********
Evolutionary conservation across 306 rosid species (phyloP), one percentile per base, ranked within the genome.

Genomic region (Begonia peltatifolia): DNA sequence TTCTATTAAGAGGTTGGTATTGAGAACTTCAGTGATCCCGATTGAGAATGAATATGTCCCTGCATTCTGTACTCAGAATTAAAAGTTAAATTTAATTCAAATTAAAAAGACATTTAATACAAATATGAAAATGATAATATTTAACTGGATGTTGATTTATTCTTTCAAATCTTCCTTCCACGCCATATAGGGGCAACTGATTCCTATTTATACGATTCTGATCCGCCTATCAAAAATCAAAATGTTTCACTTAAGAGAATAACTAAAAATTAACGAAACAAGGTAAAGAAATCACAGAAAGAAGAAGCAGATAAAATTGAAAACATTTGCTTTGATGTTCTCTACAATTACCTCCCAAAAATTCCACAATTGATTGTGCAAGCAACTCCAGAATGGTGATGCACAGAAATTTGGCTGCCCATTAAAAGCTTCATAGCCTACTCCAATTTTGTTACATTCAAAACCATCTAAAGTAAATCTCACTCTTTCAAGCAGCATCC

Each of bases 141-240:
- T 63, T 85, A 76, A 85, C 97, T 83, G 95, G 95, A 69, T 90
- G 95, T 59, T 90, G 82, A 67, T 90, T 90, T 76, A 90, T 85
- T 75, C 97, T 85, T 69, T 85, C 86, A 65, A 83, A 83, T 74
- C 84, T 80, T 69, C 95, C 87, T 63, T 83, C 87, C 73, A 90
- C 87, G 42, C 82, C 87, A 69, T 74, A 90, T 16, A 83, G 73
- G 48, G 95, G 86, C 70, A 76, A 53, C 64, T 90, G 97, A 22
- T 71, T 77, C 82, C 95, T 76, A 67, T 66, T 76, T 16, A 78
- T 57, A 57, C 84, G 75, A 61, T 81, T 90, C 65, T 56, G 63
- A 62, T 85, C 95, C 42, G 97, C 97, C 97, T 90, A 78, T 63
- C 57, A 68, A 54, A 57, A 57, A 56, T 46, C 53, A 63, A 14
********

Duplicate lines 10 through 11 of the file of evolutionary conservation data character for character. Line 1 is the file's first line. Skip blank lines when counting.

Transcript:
- T 71, T 77, C 82, C 95, T 76, A 67, T 66, T 76, T 16, A 78
- T 57, A 57, C 84, G 75, A 61, T 81, T 90, C 65, T 56, G 63